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In La Liga, Real Madrid have lost a total of eight games across all competitions this season and four of those have come at home, all against so-called “lesser” teams (losses to Cadiz, Alaves and Levante in La Liga and the 3-2 Champions League defeat to Shakhtar Donetsk). ESPN sources say there’s a recognition in the club that there’s a huge difference between playing in front of a full house in the Santiago Bernabeu and at an empty Alfredo di Stefano stadium at the training ground on the outskirts of Madrid.
The players’ routines have changed too. Take big European games at the Bernabeu: you’d usually get thousands of fans greeting the team bus on its arrival at the stadium prematch. Now, playing at Valdebebas, the team don’t even get on a bus at all; they just stroll over from the residence nearby after the team meeting. “I don’t like playing without fans,” Real Madrid boss Zinedine Zidane said in June.
Over at Barcelona, one source told ESPN that playing in stadiums like Osasuna, which are traditionally considered very tough and claustrophobic, is a lot less stressful without fans. (Six La Liga sides have more home wins than draws and losses this season, with three of them — Barcelona, Atletico Madrid and Real Madrid — joining Sevilla in being as good away from home.) Though the players do miss the supporters.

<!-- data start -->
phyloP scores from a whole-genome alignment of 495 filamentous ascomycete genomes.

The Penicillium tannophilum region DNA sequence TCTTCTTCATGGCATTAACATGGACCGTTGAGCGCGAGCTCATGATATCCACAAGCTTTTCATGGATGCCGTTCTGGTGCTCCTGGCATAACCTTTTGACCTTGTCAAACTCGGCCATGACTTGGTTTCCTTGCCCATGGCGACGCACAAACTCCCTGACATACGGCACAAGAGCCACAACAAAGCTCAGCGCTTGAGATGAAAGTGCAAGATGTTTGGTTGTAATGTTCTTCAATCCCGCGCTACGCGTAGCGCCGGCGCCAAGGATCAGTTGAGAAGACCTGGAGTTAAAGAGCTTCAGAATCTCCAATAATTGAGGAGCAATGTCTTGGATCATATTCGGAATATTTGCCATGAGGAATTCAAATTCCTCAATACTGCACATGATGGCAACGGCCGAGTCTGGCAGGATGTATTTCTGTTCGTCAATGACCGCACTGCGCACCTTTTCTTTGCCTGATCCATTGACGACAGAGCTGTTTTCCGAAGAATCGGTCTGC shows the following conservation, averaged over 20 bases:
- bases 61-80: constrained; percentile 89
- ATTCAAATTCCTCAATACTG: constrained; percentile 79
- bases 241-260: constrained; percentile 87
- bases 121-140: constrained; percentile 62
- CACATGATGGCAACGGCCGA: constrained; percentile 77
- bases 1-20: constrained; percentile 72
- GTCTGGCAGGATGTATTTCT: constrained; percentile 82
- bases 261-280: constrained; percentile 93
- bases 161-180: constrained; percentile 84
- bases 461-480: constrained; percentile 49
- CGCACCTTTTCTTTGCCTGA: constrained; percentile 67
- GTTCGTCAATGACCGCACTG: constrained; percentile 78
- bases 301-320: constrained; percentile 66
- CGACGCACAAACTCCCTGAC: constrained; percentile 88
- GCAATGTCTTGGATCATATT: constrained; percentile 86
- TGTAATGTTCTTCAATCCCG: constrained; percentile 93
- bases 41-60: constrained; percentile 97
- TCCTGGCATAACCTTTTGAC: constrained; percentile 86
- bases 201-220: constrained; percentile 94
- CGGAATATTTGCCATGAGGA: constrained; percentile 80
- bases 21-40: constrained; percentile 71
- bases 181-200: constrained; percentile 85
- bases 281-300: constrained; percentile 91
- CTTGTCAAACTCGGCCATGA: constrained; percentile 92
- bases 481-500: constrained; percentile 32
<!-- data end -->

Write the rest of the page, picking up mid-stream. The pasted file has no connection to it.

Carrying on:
“It’s horrible to play without fans, it’s a very ugly sensation,” Leo Messi said in December. “Seeing no-one [in the stands] is like a training session, and it is very tough to really get going at the start of a game.
“The truth is, it’s very ugly and that’s why we are seeing such evenly matched games. It’s very difficult to win, regardless of who you are playing against the pandemic has caused football to change a lot, and for the worse. You can see it in the matches, and I hope this all ends soon and we can get fans back into the stadiums and return to normality.”